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Why I Write Fiction

I love the process of writing fiction, the joy of putting words down, the quick first draft and the tumbling out of thoughts as I try to find the right form, and then the harder work, no less joyful, of the deeper revisions, sculpting the words to form a pattern and arranging the material to shape a vision. I have always been drawn to the concentrated form of the short story in which nothing is extraneous. If well written, it is never slight. In its brevity and single focus it has the ability in a few chosen moments to illuminate an entire life and to explore a character as completely as if the reader had read a novel. Some of my favorite short story writers include Nathaniel Hawthorne, Anton Chekhov, Isaac Babel, Bernard Malamud, Nadine Gordimer, I. B. Singer, and my late teacher, Gina Berriault, whose collection, Women In Their Beds is a classic of the contemporary short story. Stories such as Tolstoy’s The Death of Ivan Ilyich, Herman Melville’s, Bartleby the Scrivener and Kafka’s Metamorphosis have illuminated not only the human condition but also an entire age.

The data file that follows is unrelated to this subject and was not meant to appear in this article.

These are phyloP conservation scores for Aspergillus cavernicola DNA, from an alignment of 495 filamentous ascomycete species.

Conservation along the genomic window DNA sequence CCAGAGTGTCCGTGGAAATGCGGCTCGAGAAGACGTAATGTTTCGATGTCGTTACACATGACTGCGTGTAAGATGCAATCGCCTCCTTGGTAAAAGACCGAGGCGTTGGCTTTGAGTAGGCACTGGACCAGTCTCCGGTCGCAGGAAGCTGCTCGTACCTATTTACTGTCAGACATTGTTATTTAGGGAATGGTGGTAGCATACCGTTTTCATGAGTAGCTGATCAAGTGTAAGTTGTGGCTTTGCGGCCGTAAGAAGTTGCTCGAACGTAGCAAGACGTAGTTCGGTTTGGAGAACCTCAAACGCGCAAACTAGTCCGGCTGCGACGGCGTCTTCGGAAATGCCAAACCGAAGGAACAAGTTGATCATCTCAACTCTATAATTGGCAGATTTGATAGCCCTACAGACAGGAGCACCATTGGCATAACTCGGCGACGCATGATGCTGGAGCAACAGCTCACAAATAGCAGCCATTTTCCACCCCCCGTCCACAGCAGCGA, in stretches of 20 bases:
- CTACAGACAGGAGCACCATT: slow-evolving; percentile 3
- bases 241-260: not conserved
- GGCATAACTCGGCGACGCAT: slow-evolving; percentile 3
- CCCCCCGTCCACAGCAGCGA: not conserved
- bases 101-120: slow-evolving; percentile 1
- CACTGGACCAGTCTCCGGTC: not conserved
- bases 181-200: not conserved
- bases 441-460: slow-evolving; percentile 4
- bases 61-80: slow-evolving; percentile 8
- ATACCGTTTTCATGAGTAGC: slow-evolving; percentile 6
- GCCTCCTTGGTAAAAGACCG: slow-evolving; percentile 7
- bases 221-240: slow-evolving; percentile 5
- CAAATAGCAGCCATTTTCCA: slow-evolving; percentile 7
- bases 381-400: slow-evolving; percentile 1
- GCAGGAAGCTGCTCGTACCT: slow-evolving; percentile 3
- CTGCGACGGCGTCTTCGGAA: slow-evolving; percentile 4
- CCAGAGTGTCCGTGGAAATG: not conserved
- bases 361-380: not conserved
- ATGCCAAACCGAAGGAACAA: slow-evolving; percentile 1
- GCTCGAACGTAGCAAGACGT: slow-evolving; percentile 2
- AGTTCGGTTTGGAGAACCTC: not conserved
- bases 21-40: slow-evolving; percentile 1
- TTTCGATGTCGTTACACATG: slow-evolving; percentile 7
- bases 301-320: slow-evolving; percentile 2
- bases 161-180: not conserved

In my own short stories ideas may be generated by something I’ve read or heard, an incident in my own life, or someone else’s, encountering a stranger who reminds me of someone I thought I had forgotten, the shadowy forms within a house as I’ve passed by in the darkness, a dream that stays with me, music, poetry, a provocative essay or fiction by another writer that reminds me of a moment, or a time, often unrelated, that suddenly bursts into my own mind and is reclaimed. In short, anything human, from inhabiting the world and observing not only what is visible, but also what lies beneath the surface or is palpably felt, but not yet seen. Characters, like people, are complex. Something usually changes. I often see the entire story with a quickening desire to tell it as rapidly as possible before it disappears, but even so, it develops with byways and pathways I had never anticipated initially as I probe the material more deeply. I often don’t know the ending. More likely than not it will develop gradually until I know it is right, the only ending the story could possibly have as I have written it. Sometimes it feels as though it is a little bit like skating on thin ice as it grows out of the characters and the development of the narrative finds its way to connect to the heart of what I truly want to say.